Strengthening Constitutional Self-Government

No Left Turns

Accreditation, assessment, and the liberal arts

I have served on accreditation teams for the standard regional accreditors and for the American Academy for Liberal Education. I’ve worked in various capacities on self-study committees in preparation for accreditation visits. Suffice it to say, I know a little about the accreditation business.

I was relieved to learn that Margaret Spellings (whose tenure will--thankfully--end soon) has extended AALE’s recognition for three (as opposed to the standard five) years.

I can say with some confidence that the colleges with which I have dealt as a representative of AALE are performing marvelously with respect to the concerns Spellings cites, at least as well as those who deal with regional accreditors.

I can also say that we still have to pay attention to the difference between busy work and assessment that actually helps colleges improve what they’re doing. I’m not certain that Spellings knows the difference.

Discussions - 3 Comments

Thanks for noting this. Good news indeed. What, or who, comes after Spellings though?

You damage your own credibility by expressing "confidence" in the marvelous performance of AALE schools like American University for Humanities in Tiblisi, in Lebanon, and in Singapore. I'd also list the AALE accredited AUH school in Hawaii, but the state shut that down as a diploma mill.

Why some conservatives continue to hitch their cart to the bungling management of AALE is beyond me. I'm a conservative ISI-active educator who supports the mission of liberal arts. AALE does not represent that mission well. Anyone who has followed AALE knows that, since 2001, long before the evil Spellings was appointed by Republican Bush, AALE had trouble with ED. AALE repeatedly refused to do what they repeatedly agreed to do. I was there, but go read the NACIQI transcripts for yourself.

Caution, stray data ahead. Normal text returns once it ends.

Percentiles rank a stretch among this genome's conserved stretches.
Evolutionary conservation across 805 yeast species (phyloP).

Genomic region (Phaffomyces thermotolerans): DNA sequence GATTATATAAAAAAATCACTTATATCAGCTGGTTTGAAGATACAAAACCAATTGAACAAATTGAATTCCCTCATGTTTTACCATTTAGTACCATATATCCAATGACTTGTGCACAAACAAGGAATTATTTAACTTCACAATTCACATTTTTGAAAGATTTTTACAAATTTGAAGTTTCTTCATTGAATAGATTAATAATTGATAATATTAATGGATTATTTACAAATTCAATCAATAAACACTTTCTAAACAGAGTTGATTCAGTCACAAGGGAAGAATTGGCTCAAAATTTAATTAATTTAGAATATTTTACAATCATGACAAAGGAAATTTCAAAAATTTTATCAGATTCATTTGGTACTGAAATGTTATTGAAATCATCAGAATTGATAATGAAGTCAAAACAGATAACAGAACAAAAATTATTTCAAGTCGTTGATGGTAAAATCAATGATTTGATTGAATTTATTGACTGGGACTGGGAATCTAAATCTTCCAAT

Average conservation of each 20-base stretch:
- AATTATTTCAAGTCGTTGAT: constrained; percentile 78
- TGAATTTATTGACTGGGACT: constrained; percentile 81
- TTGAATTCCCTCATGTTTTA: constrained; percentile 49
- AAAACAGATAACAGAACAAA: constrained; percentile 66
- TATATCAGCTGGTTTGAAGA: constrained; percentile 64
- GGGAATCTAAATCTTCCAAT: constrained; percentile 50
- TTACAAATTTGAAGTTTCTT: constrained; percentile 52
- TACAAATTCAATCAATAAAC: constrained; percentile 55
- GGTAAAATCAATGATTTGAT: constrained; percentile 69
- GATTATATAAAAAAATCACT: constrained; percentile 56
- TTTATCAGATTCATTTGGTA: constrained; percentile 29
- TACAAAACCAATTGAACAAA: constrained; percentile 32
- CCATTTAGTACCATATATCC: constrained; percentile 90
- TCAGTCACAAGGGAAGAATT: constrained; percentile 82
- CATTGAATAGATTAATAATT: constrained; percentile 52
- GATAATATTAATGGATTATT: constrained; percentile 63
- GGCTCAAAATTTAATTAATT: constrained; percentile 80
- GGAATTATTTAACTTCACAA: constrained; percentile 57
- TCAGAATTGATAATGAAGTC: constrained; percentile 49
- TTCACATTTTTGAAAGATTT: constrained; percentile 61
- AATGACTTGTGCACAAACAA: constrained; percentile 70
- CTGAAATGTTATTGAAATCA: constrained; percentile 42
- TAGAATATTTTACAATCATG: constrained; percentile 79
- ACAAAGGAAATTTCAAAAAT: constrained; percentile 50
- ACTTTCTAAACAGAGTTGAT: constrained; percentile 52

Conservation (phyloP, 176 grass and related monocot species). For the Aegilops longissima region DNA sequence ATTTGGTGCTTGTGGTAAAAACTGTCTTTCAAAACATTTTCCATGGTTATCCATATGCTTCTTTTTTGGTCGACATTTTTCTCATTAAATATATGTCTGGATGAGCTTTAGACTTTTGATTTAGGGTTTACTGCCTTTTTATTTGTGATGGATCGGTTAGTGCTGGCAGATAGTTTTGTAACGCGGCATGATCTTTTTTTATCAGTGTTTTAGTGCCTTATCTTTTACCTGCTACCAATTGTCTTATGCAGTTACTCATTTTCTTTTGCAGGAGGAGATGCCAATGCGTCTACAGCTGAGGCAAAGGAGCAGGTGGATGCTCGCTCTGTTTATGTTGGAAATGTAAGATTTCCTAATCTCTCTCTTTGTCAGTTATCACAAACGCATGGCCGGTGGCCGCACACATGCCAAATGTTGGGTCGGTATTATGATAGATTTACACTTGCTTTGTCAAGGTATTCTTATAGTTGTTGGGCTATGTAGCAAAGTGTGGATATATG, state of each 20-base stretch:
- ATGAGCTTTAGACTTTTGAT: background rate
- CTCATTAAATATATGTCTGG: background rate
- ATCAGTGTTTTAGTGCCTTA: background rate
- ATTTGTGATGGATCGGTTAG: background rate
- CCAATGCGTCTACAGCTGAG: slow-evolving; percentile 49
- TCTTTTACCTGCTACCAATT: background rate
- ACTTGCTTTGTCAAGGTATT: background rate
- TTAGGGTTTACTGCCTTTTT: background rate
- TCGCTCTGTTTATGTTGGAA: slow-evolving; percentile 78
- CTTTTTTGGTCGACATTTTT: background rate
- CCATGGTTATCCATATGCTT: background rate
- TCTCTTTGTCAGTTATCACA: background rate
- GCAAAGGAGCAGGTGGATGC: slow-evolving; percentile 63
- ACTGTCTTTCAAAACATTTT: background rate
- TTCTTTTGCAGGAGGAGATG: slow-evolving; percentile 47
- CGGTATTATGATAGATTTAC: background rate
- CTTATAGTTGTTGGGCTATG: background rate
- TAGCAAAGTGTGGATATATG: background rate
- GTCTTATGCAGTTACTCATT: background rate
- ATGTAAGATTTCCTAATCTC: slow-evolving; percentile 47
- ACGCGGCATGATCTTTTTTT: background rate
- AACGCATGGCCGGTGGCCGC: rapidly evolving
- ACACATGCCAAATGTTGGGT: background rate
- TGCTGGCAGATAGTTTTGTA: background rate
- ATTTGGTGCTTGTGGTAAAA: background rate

AALE is chosen as an accrediting agency by schools because it is the easiest, least rigorous, way to get access to federal assistance money. Soft and undemanding. Yes, there are bright spots here and there with members like Thomas Aquinas and St. John's College. But that's the exception.

AALE should have been allowed to die so that something much better - possibly organized by ISI - could have taken its place. This is what happens when conservatives are more interested in preserving power and sloppy access to government assistance than in ensuring things like quality and principle. Sad.

I've read the NACIQI transcripts and come to a different conclusion. I've also participated on both regional and AALE accreditation teams. Your statements don't conform to my experience. I wonder what actual experience you have with AALE.

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